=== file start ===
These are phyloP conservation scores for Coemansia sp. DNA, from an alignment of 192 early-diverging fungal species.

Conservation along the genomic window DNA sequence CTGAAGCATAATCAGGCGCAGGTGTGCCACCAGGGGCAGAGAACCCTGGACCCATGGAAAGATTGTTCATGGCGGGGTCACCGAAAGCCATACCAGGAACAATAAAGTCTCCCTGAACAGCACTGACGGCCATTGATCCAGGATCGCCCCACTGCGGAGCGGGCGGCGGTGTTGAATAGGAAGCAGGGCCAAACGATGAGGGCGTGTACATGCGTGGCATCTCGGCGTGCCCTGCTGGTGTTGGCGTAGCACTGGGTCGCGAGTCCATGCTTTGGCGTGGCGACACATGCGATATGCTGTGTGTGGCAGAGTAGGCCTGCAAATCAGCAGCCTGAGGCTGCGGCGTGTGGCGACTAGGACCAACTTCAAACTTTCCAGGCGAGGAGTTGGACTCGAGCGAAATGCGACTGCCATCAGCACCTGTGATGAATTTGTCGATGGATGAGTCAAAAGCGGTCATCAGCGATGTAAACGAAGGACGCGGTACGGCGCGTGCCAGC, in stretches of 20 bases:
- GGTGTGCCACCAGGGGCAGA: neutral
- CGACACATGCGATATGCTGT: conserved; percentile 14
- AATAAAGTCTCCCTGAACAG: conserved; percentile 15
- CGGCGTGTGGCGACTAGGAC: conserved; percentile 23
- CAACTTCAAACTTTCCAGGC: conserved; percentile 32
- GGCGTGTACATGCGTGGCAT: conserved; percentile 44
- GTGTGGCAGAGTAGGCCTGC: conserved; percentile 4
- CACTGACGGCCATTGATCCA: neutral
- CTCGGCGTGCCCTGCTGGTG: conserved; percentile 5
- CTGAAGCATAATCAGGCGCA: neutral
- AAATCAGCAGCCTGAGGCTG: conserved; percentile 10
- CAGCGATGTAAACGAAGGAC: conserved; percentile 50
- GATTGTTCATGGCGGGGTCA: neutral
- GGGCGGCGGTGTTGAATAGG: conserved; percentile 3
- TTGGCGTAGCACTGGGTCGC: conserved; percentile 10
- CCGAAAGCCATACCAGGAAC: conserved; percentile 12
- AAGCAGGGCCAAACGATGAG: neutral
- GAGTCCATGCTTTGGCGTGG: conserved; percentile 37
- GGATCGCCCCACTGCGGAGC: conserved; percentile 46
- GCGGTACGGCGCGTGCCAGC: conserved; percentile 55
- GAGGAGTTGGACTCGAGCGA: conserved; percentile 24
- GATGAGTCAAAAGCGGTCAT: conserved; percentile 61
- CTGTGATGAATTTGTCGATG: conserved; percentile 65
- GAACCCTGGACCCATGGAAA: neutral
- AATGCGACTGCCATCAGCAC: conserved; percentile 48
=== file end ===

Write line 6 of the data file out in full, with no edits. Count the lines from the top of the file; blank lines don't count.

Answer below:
- CGGCGTGTGGCGACTAGGAC: conserved; percentile 23